The Dirndl under Nazi regime
Under the regime of the National Socialist party, the popularity of the Wallach brothers came to a halt. Jews were forbidden from participating in “folk culture” despite having had such a large influence on it over the years. The Wallach brothers thus had no choice but to sell their business and emigrate to the United States.
As for the rest of Germany, the Dirndl was used by the Nazis to promote their ideal of the German woman – fertile, motherly and hardworking. Along with Lederhosen, the Dirndl was instrumentalised as a symbol of pan-German identity.
Understandably, after the end of World War II the Dirndl began to lose popularity, especially in the major German cities. The image of the Dirndl was tarnished in the eyes of many, and served as a reminder of the Nazi regime and the war. However, in the countryside and other rural areas, it continued to be worn as a traditional outfit.
Despite its fall in popularity in the aftermath of the war, the last 10 years have witnessed a resurgence of the Dirndl, especially during traditional German festivals such as Oktoberfest and Karneval. In many regions, especially in southern Germany and Austria, the Dirndl is also worn during official celebrations such weddings and festivals.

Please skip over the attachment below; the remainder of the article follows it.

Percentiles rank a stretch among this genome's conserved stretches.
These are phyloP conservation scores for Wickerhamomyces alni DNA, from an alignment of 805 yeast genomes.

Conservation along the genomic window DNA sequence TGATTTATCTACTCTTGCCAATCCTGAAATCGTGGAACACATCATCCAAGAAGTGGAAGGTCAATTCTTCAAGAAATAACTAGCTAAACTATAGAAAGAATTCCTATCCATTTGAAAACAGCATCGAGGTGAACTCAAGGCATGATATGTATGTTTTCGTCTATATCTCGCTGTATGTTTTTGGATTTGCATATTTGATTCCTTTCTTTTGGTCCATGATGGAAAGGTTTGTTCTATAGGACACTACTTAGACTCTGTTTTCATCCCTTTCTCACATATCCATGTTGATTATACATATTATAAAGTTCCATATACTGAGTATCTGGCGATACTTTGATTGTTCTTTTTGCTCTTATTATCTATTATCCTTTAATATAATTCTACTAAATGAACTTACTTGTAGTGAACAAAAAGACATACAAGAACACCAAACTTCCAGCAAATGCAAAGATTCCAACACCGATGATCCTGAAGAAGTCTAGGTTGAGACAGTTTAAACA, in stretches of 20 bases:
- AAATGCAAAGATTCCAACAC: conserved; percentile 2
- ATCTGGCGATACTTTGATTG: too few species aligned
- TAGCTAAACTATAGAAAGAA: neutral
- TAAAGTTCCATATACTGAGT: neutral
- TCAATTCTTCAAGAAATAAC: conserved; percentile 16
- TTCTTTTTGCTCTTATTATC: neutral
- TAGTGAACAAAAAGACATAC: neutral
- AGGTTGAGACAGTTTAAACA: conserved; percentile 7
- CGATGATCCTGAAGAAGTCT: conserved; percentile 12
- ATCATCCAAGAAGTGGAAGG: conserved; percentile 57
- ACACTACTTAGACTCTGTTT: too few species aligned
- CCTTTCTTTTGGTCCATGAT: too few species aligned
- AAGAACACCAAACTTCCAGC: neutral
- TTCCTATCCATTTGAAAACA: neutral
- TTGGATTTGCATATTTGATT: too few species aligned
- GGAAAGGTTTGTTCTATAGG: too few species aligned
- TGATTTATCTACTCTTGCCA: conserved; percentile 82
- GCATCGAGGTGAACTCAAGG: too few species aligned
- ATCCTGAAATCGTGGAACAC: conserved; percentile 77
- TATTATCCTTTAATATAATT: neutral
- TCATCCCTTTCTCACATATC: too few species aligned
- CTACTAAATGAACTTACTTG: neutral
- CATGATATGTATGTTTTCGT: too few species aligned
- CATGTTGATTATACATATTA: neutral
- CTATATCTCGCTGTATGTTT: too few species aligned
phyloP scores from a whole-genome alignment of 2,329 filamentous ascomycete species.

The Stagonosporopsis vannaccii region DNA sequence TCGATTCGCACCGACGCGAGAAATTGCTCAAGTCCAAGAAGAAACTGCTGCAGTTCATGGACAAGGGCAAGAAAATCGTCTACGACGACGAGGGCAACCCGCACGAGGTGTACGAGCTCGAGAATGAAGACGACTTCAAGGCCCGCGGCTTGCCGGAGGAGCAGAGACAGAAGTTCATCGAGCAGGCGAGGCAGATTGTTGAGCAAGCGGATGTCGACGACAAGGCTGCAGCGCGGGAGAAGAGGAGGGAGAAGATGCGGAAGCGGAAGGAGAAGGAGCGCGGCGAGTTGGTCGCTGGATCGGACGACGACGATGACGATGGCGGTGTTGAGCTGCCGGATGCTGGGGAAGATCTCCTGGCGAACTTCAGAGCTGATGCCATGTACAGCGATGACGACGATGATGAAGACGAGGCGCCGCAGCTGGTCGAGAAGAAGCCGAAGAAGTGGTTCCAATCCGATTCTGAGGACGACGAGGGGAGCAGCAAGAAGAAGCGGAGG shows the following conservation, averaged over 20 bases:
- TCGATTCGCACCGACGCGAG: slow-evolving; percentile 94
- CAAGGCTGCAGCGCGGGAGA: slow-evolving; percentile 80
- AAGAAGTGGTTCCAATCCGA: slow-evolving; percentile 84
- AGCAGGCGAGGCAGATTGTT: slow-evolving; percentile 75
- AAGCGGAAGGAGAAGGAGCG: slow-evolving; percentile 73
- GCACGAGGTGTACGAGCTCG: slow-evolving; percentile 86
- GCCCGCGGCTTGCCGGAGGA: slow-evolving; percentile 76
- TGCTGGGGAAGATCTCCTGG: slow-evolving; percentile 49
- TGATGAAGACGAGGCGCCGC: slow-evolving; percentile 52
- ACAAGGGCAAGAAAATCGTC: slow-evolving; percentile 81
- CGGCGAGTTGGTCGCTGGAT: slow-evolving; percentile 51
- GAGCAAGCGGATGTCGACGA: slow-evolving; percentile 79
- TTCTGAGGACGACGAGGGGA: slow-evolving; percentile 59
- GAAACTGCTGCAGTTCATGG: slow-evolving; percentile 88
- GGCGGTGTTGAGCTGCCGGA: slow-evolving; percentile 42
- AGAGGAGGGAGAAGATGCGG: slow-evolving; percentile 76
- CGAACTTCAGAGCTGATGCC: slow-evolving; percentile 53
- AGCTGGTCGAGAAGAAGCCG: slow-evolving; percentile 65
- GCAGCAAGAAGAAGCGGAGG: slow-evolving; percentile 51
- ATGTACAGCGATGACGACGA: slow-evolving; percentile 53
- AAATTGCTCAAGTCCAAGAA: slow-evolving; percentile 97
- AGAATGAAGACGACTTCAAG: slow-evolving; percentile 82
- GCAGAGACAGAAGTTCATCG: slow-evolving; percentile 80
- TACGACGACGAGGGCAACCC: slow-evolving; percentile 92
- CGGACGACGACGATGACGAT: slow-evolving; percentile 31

However, the Dirndls worn today also take on their own styles, patterns and materials, with shorter skirts, more comfortable shoes and modern designs and colours.
With a country as large and diverse as Germany, it is quite normal that different regions – based on local and foreign influences, culture and values – have their own unique interpretation of national traditions. The same applies to the Dirndl, and it is possible to see regional variations of this distinct outfit in different parts of the country.
A particularly interesting variation of the Dirndl can be found towards the north of Germany in the Frisian Islands. This outfit – unlike the traditional Dirndl – was not made for labour, but rather to show off the wealth and status of the wearer and her family.
de:Benutzer:Amras wi, Public domain, via Wikimedia Commons
This outfit consists of a dark blue skirt folded 60 times, sleeves made of taffeta, rayon or velvet, a white apron, a shawl pinned with up to 70 needles, a headscarf with an ornament and a silver jewellery piece with an amulet in the centre. As you may have already guessed, this outfit takes several hours to put on, and is extremely expensive (costing up to 5.000 euros).
When should you wear a Dirndl in Germany?
Today, the Dirndl is typically not regarded as an outfit for everyday use, but rather for use on special occasions and to celebrate traditions. It is worn as a reminder of German culture and tradition.
Some perfect opportunities to show off your unique style of Dirndl are during traditional German festivals such as Oktoberfest and other beer festivals – after all, there’s nothing more German than dancing, singing and enjoying yourself with your friends, while sporting your traditional outfit and drinking some top quality German beer! Prost!